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Grandma Doesn’t Speak English

Written by Joe Russo  • December 3, 2015

Editor’s Note:  Joe Russo is a “Nortsider”, a retired teacher, and an aspiring writer. We’ve asked him to share his stories of the past and offer his perspective on the present and future of our neighborhood. His posts will appear each month under the category, “Old Times on the Northside.”

Grandma post

I have just returned from a wonderful trip to Italy. The trip gave me a chance to experience Italian culture and practice my Italian language skills. Both my mother and my father were fluent in the Italian language. My mother was born in Sicily and came to America when she was 7 years old. My father was born in the USA but everyone in his family spoke only Italian at home. My father never learned English until he went to school. Like many northsiders from my generation we did not learn to speak the Italian language. Our parents believed that the route to a better life started with speaking English well. I was always fascinated by my relatives who spoke Italian. It seemed I never had the time or the opportunity to learn.

The long flight back to Syracuse gave me a chance to reflect on my earliest attempts to learn Italian. Back in the days of summer when I went to Schiller Park every day, I ate lunch with my Grandmother. I remember my Aunt Antoinette asking, “How did you talk to Grandma?” “What do you mean?” I replied. “Grandma did not speak English and you do not speak Italian. How did you talk to each other?” she implored. At first I didn’t remember. Then as I reached back into my memory I recalled doing things like turning on the water faucet and saying “aqua.” Yes, Grandma didn’t speak English but we found a way to communicate.

On my trip to Italy I had to find a way to communicate. I took a couple of beginner conversational Italian courses with Frank Ricciardiello at Oasis. Frank is an old northsider, a good guy to learn from and a very good teacher. At first things seemed to be going well but I lacked confidence. When I said, “Buongiorno” the Italians smiled and replied “Molto Bene, e tu?” “These are just a couple of words but we understand each other,” I thought to myself. The big test would be when we were out on our own. On our visit to Ostia Antica we looked back in time at a city that was once an Etruscan seaport and then a Roman center of commerce.  After this wonderful tour that took us back in time more than 2,000 years we went to the modern city of Ostia for some wine and a wonderful meal. With a group of six we stopped at an unassuming Trattoria with large windows and a beautiful view. Our server was gracious but did not speak English. The test was about to begin. It quickly became obvious that I was not only going to have to translate for my wife and myself but for others in the group as well.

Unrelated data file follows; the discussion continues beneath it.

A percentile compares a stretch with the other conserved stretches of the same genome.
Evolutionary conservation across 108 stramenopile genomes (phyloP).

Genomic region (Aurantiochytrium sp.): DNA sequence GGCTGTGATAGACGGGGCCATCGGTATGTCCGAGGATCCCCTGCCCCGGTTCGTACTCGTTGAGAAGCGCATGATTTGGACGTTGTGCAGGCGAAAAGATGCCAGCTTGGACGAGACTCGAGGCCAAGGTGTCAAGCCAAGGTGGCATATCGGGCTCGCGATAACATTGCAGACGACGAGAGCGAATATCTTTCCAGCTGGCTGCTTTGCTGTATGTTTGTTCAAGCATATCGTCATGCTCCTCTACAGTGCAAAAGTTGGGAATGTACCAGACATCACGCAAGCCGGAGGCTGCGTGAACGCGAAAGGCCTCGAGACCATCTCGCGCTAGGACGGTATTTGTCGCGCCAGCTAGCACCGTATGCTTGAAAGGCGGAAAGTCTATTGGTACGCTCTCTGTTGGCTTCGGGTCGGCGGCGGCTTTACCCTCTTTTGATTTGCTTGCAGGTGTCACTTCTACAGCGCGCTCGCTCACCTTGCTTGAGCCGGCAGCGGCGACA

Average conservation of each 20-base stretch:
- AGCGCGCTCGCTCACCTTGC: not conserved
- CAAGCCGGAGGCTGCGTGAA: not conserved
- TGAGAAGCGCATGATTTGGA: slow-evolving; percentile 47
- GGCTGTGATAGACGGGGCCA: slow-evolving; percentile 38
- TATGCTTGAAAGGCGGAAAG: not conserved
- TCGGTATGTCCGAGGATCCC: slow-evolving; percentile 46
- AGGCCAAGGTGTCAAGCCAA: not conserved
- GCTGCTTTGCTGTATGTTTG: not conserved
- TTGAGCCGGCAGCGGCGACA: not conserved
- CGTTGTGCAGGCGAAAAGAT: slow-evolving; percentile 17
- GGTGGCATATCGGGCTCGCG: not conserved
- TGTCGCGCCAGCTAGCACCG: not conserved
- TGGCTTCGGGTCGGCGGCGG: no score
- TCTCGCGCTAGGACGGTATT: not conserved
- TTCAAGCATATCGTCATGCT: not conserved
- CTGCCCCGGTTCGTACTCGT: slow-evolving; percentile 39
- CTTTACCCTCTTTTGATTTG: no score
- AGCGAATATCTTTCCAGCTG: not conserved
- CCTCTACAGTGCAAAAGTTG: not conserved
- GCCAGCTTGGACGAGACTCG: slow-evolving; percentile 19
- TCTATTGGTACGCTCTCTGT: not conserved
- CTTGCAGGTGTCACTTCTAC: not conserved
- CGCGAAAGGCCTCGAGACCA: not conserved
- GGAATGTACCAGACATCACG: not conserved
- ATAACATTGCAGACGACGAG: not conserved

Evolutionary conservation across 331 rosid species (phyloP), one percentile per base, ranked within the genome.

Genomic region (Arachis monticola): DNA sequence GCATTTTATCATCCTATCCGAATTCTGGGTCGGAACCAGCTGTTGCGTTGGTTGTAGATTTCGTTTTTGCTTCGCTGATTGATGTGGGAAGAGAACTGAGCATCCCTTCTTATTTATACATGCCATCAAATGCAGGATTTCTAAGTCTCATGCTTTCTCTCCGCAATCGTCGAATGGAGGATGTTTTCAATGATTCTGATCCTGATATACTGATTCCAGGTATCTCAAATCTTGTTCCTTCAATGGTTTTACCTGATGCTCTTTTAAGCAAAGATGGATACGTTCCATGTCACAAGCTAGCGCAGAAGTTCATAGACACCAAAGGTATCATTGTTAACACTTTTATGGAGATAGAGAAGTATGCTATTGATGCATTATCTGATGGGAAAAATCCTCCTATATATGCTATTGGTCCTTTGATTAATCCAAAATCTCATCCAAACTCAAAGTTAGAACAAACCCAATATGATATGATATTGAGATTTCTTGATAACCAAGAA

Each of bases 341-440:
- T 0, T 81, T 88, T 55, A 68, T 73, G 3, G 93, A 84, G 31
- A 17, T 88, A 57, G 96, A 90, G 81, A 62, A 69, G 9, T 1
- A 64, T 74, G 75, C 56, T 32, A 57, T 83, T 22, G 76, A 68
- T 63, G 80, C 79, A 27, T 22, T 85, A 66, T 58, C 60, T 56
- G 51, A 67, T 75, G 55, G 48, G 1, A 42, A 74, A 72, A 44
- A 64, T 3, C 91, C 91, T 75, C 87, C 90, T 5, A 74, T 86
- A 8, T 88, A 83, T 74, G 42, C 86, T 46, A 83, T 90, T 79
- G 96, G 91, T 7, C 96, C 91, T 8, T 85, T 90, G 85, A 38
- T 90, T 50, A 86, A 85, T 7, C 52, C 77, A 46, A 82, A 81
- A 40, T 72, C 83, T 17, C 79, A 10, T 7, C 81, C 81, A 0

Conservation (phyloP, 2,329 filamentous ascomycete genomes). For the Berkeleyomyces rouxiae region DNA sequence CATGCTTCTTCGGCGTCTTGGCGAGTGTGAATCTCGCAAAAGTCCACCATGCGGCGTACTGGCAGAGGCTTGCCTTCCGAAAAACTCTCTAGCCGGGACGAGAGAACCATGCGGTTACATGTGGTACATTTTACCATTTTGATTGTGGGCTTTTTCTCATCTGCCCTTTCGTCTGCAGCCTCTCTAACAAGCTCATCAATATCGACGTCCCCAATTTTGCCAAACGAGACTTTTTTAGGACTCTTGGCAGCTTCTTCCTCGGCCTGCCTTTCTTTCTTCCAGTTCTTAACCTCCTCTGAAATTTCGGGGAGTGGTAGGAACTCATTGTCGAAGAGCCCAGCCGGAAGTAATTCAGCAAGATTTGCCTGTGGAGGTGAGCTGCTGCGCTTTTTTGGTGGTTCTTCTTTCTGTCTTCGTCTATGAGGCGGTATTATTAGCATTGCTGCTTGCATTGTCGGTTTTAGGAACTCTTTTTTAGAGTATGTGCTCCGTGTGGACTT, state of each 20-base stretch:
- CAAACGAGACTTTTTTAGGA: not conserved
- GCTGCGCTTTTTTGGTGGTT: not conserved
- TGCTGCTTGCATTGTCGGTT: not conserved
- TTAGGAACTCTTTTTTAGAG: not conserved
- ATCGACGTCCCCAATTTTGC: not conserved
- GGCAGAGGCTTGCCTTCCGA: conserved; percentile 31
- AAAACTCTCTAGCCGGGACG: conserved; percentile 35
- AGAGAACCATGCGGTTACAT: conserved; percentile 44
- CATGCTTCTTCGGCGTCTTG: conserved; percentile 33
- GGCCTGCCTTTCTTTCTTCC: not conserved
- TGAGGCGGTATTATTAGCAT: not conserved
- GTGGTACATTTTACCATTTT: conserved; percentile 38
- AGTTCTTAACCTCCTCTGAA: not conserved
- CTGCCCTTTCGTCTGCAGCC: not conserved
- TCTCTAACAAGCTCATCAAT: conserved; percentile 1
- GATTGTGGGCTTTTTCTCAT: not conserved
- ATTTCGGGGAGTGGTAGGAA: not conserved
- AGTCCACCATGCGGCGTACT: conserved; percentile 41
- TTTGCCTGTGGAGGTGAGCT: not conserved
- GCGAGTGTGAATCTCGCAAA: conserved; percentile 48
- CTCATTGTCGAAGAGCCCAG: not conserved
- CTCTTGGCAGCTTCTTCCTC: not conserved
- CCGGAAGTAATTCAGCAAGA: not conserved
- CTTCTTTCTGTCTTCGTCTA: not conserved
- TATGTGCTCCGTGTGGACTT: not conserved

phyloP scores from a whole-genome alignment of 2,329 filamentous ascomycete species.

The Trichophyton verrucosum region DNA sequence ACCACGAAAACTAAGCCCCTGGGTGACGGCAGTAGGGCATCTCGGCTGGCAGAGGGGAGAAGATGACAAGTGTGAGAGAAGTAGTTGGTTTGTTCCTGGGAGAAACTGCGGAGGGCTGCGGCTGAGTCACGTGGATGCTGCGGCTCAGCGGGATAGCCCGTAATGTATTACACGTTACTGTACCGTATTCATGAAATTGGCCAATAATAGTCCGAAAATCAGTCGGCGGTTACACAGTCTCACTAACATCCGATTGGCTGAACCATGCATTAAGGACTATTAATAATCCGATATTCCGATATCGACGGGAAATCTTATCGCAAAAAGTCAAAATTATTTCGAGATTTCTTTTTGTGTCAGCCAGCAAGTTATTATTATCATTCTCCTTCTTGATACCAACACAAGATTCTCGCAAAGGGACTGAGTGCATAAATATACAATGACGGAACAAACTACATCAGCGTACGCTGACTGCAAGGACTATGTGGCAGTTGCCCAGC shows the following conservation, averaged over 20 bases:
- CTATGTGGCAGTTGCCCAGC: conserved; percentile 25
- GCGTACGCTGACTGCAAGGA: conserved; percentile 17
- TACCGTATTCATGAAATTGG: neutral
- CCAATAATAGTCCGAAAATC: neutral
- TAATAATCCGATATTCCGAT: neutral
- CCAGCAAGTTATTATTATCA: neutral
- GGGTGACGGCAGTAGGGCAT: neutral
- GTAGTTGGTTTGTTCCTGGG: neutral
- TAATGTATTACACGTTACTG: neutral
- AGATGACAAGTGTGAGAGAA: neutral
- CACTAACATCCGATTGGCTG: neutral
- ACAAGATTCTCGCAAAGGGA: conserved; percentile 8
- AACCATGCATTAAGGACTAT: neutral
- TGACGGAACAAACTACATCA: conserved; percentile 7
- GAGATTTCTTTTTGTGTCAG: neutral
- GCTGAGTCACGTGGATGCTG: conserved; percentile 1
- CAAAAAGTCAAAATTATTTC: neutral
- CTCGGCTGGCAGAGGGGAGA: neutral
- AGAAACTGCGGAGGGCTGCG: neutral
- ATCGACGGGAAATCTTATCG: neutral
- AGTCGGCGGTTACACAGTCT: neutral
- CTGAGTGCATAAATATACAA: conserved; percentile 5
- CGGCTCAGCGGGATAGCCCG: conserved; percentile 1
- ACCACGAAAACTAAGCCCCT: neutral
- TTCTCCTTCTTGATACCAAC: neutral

We sat at the table and looked over the menu. I first looked for familiar words. “Let’s see,” I thought to myself, “il pollo that’s chicken, l’aqua minerale is drinking water for the table, il polpo is octopus.” Once again I thought to myself, “no one is going to order octopus.” As we went around the table everyone was able to order what looked like a great meal. I helped with a few words here and there to make sure the waitress got the order right. And then much to my surprise one couple said they were really interested in the Baby Octopus with red wine sauce. “Oh no,” I thought, “I hope nothing goes wrong with this order.”

As you probably imagined something did go wrong. The fellow who ordered the Baby Octopus said, “I don’t think I can take all those little eyes looking back at me. I’m going to have to order something else.” The pressure is on. I have to figure out how to say we’d like to send the Octpus back and order something else without insulting anyone, not in English, but in Italian! I nervously got the attention of the waitress and began a conversation partly in English, partly in Italian and mostly with hand gestures and sign language. Somehow we got the message across and the waitress returned with a replacement entrée and a smile.

I felt satisfied that I had passed my Italian test with the help of both my Grandmothers. Knowing a few words and understanding a few hand gestures helped.  I gained confidence being able to communicate in Italian with my Grandmother while growing up on the old northside. Grandma helped me order a meal some 60 years later in Italia. Thank you Grandma, “Io ti amo”.

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